By Haggai Matsiko
A spying operation by Uganda’s top security agencies that has since 2011 targeted and aimed to crush opponents of President Yoweri Museveni, a new report has claimed.
The operation codenamed ‘Fungua Macho’ loosely translated as ‘open your eyes’ has involved planting surveillance tools in top hotels and residences in order to “spy on the enemy, collect data, intrude enemy systems, intercept enemy communication and also manipulate transmissions”.
Funga Macho has targeted opposition politicians, local and international journalists, all legislators amongst other high profile people with intentions of crushing them.
“given the caliber of our negative minded politicians, we stand a very high chance of easily crushing them by being a step ahead,” notes Michael Bbosa, then Director of Technical Intelligence of UPDF in a brief to the president in 2012 about the operation.
The brief is one of the documents, Privacy International, a U.K non-governmental organization that defends the right to privacy cites in its report titled For God and My President: Surveillance in Uganda, which has exposed the operation.
Government has denied knowledge and existence of the operation.
But the report notes that the Chieftance of Military Intelligence (CMI) procured the surveillance tools and together with the Uganda Police and other intelligence agencies, are the master minders of the operation that included bugging some 21 high end hotels including; Serena, Speke Resort Munyonyo, Imperial Royale, Emin Pasha, Fairway, among others.
Apparently, the operation also involved planting the spying tools in high end residencies like Lubowa, Kololo, Munyonyo and Kesington apartments.
Critics say the expose shades light on how the Uganda Police working with other spy agencies have been able to suppress activities of opposition politicians.
The opposition, specifically Forum for Democratic Change (FDC) members like party flagbearer Kizza Besigye, other opposition politicians, legislators and journalists have been targets.
The technology helped security operatives crack down on walk to work protests according to a brief Michael Bossa, then Director of Technical Intelligence of UPDF wrote to the president in 2012.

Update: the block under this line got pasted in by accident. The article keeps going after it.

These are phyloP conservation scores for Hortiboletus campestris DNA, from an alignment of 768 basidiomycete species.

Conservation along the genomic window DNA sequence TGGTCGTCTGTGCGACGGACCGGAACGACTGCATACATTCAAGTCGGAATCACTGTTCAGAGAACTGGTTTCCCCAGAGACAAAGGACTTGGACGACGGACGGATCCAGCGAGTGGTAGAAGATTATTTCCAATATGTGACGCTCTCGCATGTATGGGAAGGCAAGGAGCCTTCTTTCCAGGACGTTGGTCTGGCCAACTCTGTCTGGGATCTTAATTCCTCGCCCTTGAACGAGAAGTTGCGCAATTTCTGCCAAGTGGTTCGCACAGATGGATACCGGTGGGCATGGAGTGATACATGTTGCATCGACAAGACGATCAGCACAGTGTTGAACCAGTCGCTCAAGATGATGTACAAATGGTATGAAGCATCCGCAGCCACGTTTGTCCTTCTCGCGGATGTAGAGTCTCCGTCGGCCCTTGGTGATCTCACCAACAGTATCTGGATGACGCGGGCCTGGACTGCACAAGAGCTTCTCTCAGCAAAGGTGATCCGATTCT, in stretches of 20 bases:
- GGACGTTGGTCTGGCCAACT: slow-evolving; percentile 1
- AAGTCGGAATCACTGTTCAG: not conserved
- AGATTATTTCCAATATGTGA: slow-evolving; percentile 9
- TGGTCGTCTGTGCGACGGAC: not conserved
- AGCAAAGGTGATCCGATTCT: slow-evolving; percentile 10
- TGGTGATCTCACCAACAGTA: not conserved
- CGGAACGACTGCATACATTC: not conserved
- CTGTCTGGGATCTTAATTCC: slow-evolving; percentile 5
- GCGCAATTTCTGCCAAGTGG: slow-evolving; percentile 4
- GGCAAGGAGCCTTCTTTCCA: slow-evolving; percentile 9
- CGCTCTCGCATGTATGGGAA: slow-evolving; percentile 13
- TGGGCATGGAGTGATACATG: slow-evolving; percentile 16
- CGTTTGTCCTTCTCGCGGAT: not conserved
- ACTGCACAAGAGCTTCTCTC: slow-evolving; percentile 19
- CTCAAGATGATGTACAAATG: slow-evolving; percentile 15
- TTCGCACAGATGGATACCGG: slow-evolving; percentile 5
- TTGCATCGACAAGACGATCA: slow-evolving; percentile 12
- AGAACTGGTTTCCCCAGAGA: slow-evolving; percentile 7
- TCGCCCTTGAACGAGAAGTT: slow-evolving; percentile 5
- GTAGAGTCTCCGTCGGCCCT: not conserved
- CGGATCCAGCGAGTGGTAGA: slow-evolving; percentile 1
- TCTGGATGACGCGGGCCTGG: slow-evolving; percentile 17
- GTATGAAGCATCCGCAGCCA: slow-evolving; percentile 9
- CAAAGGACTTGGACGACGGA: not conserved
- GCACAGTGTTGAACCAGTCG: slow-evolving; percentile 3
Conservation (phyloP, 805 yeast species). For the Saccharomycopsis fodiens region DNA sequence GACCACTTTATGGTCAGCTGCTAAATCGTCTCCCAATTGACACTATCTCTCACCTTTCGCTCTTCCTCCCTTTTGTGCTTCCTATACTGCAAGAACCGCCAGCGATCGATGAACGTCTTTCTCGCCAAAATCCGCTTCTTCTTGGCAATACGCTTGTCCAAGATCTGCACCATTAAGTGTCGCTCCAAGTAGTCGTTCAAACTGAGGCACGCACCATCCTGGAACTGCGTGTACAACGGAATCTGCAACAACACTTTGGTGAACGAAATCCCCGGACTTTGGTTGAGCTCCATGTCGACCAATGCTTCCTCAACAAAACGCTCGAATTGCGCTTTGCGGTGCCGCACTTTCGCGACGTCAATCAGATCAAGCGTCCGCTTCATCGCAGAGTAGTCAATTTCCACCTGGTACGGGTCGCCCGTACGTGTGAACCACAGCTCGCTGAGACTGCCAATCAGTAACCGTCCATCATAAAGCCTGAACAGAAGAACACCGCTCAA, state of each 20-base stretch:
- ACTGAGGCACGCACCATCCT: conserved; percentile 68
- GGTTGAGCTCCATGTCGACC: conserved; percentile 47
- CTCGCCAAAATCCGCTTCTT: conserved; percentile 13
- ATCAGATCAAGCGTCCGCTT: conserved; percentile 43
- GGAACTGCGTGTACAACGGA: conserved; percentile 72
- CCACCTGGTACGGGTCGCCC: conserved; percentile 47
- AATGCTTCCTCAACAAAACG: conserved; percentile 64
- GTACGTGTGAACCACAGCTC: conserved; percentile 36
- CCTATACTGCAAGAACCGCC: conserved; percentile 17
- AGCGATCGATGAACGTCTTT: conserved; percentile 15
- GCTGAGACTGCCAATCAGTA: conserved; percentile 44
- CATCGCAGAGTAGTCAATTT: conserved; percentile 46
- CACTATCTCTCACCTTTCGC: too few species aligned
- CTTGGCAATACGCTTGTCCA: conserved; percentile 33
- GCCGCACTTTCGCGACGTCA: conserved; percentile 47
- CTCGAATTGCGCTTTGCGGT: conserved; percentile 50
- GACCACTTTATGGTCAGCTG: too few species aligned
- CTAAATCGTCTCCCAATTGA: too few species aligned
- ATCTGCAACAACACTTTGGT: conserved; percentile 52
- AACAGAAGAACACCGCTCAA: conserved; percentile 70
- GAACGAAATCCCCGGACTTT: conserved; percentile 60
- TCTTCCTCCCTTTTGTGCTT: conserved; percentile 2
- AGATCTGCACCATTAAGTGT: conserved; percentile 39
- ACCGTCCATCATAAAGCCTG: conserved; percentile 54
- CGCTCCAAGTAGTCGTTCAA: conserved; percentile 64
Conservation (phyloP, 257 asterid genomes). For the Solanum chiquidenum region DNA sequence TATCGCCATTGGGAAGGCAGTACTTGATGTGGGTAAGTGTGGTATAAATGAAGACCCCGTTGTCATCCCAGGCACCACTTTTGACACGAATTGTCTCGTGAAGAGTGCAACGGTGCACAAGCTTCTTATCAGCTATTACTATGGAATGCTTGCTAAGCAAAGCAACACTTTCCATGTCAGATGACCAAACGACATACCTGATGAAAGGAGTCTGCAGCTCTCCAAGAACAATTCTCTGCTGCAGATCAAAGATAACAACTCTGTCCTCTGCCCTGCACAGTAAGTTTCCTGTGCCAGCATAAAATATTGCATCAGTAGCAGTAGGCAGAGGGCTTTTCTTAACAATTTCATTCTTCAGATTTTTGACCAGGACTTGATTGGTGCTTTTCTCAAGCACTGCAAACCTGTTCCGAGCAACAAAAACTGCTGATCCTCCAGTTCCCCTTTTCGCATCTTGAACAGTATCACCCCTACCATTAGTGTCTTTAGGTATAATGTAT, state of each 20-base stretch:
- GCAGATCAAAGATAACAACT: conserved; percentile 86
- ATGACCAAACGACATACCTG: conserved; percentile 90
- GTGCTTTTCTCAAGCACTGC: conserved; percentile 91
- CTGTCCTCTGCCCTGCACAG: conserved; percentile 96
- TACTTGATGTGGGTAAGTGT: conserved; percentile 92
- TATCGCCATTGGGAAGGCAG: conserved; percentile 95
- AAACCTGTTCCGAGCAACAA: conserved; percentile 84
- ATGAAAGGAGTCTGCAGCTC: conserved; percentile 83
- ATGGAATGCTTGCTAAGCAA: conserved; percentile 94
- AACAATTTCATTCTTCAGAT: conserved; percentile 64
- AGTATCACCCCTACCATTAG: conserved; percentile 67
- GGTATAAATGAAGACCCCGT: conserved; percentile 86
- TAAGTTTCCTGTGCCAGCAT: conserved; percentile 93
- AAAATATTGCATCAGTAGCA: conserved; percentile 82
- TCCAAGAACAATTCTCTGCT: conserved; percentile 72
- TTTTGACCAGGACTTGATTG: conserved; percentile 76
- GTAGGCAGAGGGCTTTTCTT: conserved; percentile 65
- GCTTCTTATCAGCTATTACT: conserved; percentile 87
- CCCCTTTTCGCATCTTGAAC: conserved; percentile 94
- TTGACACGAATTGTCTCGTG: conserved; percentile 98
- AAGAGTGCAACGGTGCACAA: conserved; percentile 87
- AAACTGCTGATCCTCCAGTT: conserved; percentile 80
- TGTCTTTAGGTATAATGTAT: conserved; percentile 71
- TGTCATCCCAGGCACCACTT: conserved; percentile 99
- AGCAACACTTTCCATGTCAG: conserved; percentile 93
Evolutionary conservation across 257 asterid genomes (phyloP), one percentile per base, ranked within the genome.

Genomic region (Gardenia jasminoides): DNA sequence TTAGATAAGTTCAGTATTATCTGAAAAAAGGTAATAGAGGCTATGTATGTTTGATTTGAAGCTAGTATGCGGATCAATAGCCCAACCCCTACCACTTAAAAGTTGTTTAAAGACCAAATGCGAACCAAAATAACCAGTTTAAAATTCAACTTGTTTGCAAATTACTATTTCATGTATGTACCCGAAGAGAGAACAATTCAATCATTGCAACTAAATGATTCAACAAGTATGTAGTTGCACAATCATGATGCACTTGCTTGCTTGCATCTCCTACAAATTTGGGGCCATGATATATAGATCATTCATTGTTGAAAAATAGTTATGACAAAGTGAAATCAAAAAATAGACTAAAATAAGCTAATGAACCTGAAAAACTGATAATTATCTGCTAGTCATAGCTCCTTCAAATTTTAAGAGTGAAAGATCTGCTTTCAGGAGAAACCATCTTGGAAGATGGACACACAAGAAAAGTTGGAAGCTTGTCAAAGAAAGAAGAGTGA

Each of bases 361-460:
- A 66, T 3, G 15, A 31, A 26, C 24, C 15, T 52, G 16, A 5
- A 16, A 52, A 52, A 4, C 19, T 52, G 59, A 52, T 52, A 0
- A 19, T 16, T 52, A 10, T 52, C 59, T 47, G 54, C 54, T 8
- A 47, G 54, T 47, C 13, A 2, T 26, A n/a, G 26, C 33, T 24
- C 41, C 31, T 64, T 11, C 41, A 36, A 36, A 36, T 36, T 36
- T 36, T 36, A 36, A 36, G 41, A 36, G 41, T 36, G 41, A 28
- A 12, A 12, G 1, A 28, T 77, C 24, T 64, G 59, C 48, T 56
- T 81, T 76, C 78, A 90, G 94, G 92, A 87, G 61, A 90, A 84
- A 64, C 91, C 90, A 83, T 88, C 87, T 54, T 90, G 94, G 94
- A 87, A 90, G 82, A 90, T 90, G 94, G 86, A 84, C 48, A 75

“People deemed dangerous to state security like government officials and opposition politicians are being surveilled”, wrote Bbosa. He said that “all MPs and influential people involved in the Walk-to-Work Demos” had been targeted.
According to the report, it all started in December 2011. This was after the opposition pressure group—Activists for Change (A4C) had launched a second round of walk-to-work protests. The first round of protests caught the security forces off-guard. In an attempt to contain them, security forces, in the first month alone killed at least nine unarmed People, injured over 100 were injured. Besigye, who inspired the protests was brutally dragged from his vehicle and pepper sprayed in the face, sustaining serious injuries forcing him to seek medical attention for a while.
Over all, some 600 people were arrested and detained without charge. Legislators were arrested, manhandled and placed under 24-hour surveillance and preventative detention.
With this crisis not showing signs of going away, on Dec.5, Bossa, the Directorate of Technical Intelligence of the UPDF, the report shows, purchased a powerful surveillance tool that they would use to illegally spy on protest organisers, government officials, media houses, intelligence insiders, and private citizens.
The Chieftaincy of Military Intelligence (CMI) purchased the surveillance technology in question called FinFisher, from Gamma International GmbH, which is headquartered in the UK.